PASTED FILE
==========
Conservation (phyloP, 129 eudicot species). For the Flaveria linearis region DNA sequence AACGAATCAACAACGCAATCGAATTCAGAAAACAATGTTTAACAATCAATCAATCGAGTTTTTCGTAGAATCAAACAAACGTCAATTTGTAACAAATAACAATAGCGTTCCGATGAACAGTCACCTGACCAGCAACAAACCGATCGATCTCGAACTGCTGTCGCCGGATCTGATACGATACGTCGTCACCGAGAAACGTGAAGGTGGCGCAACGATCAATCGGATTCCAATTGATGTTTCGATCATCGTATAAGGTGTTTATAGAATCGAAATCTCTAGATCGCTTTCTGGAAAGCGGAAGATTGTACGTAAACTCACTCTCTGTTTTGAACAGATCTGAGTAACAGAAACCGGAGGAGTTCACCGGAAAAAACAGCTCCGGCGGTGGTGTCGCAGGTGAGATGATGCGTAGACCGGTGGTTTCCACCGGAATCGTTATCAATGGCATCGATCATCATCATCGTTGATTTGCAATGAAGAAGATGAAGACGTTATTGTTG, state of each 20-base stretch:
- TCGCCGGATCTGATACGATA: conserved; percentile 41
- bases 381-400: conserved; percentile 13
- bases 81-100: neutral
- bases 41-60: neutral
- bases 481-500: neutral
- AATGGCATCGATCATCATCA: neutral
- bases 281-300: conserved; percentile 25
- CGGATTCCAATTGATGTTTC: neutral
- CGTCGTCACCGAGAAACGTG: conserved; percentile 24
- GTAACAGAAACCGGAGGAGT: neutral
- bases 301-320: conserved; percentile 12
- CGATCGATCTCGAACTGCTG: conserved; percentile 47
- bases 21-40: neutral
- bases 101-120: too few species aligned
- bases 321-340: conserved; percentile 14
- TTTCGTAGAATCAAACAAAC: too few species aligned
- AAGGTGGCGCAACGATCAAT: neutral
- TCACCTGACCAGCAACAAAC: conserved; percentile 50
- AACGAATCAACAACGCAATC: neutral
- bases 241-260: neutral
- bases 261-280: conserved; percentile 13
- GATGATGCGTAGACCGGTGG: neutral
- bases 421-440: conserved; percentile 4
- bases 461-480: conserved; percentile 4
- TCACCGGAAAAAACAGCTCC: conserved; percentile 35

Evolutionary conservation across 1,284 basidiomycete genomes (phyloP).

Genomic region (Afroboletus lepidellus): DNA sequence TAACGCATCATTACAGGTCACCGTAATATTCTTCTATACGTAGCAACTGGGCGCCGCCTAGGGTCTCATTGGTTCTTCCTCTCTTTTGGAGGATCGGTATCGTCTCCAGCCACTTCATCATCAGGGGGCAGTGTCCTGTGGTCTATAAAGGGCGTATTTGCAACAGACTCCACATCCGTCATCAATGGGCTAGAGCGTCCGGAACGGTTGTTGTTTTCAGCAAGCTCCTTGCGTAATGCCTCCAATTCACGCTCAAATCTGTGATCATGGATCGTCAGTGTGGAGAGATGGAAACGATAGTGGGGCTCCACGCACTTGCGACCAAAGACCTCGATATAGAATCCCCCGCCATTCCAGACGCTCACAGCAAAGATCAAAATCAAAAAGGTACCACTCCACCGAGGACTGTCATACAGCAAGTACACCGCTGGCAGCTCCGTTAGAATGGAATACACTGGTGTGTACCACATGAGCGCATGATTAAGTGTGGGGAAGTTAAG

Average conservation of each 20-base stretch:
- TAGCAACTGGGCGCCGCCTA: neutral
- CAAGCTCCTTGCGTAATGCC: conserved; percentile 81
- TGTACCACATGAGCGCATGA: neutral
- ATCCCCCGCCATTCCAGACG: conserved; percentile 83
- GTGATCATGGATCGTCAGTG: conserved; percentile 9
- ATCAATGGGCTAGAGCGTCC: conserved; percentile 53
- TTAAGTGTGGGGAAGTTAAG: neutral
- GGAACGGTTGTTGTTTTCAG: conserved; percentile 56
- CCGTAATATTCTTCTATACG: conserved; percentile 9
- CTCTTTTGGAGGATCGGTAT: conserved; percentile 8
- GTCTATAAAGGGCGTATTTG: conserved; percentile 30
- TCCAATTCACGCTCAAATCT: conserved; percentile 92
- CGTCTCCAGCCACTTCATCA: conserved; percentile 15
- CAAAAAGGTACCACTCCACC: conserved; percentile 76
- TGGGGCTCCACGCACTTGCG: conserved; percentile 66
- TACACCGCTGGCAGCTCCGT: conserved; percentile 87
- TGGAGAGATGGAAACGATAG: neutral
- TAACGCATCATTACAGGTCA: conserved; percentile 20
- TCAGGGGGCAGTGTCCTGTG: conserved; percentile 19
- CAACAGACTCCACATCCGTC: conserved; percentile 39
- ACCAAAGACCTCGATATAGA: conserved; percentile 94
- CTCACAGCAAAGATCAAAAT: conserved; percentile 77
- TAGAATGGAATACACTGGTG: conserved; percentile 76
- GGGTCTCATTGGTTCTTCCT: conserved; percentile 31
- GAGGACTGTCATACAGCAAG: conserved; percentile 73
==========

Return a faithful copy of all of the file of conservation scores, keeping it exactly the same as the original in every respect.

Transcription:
Conservation (phyloP, 129 eudicot species). For the Flaveria linearis region DNA sequence AACGAATCAACAACGCAATCGAATTCAGAAAACAATGTTTAACAATCAATCAATCGAGTTTTTCGTAGAATCAAACAAACGTCAATTTGTAACAAATAACAATAGCGTTCCGATGAACAGTCACCTGACCAGCAACAAACCGATCGATCTCGAACTGCTGTCGCCGGATCTGATACGATACGTCGTCACCGAGAAACGTGAAGGTGGCGCAACGATCAATCGGATTCCAATTGATGTTTCGATCATCGTATAAGGTGTTTATAGAATCGAAATCTCTAGATCGCTTTCTGGAAAGCGGAAGATTGTACGTAAACTCACTCTCTGTTTTGAACAGATCTGAGTAACAGAAACCGGAGGAGTTCACCGGAAAAAACAGCTCCGGCGGTGGTGTCGCAGGTGAGATGATGCGTAGACCGGTGGTTTCCACCGGAATCGTTATCAATGGCATCGATCATCATCATCGTTGATTTGCAATGAAGAAGATGAAGACGTTATTGTTG, state of each 20-base stretch:
- TCGCCGGATCTGATACGATA: conserved; percentile 41
- bases 381-400: conserved; percentile 13
- bases 81-100: neutral
- bases 41-60: neutral
- bases 481-500: neutral
- AATGGCATCGATCATCATCA: neutral
- bases 281-300: conserved; percentile 25
- CGGATTCCAATTGATGTTTC: neutral
- CGTCGTCACCGAGAAACGTG: conserved; percentile 24
- GTAACAGAAACCGGAGGAGT: neutral
- bases 301-320: conserved; percentile 12
- CGATCGATCTCGAACTGCTG: conserved; percentile 47
- bases 21-40: neutral
- bases 101-120: too few species aligned
- bases 321-340: conserved; percentile 14
- TTTCGTAGAATCAAACAAAC: too few species aligned
- AAGGTGGCGCAACGATCAAT: neutral
- TCACCTGACCAGCAACAAAC: conserved; percentile 50
- AACGAATCAACAACGCAATC: neutral
- bases 241-260: neutral
- bases 261-280: conserved; percentile 13
- GATGATGCGTAGACCGGTGG: neutral
- bases 421-440: conserved; percentile 4
- bases 461-480: conserved; percentile 4
- TCACCGGAAAAAACAGCTCC: conserved; percentile 35

Evolutionary conservation across 1,284 basidiomycete genomes (phyloP).

Genomic region (Afroboletus lepidellus): DNA sequence TAACGCATCATTACAGGTCACCGTAATATTCTTCTATACGTAGCAACTGGGCGCCGCCTAGGGTCTCATTGGTTCTTCCTCTCTTTTGGAGGATCGGTATCGTCTCCAGCCACTTCATCATCAGGGGGCAGTGTCCTGTGGTCTATAAAGGGCGTATTTGCAACAGACTCCACATCCGTCATCAATGGGCTAGAGCGTCCGGAACGGTTGTTGTTTTCAGCAAGCTCCTTGCGTAATGCCTCCAATTCACGCTCAAATCTGTGATCATGGATCGTCAGTGTGGAGAGATGGAAACGATAGTGGGGCTCCACGCACTTGCGACCAAAGACCTCGATATAGAATCCCCCGCCATTCCAGACGCTCACAGCAAAGATCAAAATCAAAAAGGTACCACTCCACCGAGGACTGTCATACAGCAAGTACACCGCTGGCAGCTCCGTTAGAATGGAATACACTGGTGTGTACCACATGAGCGCATGATTAAGTGTGGGGAAGTTAAG

Average conservation of each 20-base stretch:
- TAGCAACTGGGCGCCGCCTA: neutral
- CAAGCTCCTTGCGTAATGCC: conserved; percentile 81
- TGTACCACATGAGCGCATGA: neutral
- ATCCCCCGCCATTCCAGACG: conserved; percentile 83
- GTGATCATGGATCGTCAGTG: conserved; percentile 9
- ATCAATGGGCTAGAGCGTCC: conserved; percentile 53
- TTAAGTGTGGGGAAGTTAAG: neutral
- GGAACGGTTGTTGTTTTCAG: conserved; percentile 56
- CCGTAATATTCTTCTATACG: conserved; percentile 9
- CTCTTTTGGAGGATCGGTAT: conserved; percentile 8
- GTCTATAAAGGGCGTATTTG: conserved; percentile 30
- TCCAATTCACGCTCAAATCT: conserved; percentile 92
- CGTCTCCAGCCACTTCATCA: conserved; percentile 15
- CAAAAAGGTACCACTCCACC: conserved; percentile 76
- TGGGGCTCCACGCACTTGCG: conserved; percentile 66
- TACACCGCTGGCAGCTCCGT: conserved; percentile 87
- TGGAGAGATGGAAACGATAG: neutral
- TAACGCATCATTACAGGTCA: conserved; percentile 20
- TCAGGGGGCAGTGTCCTGTG: conserved; percentile 19
- CAACAGACTCCACATCCGTC: conserved; percentile 39
- ACCAAAGACCTCGATATAGA: conserved; percentile 94
- CTCACAGCAAAGATCAAAAT: conserved; percentile 77
- TAGAATGGAATACACTGGTG: conserved; percentile 76
- GGGTCTCATTGGTTCTTCCT: conserved; percentile 31
- GAGGACTGTCATACAGCAAG: conserved; percentile 73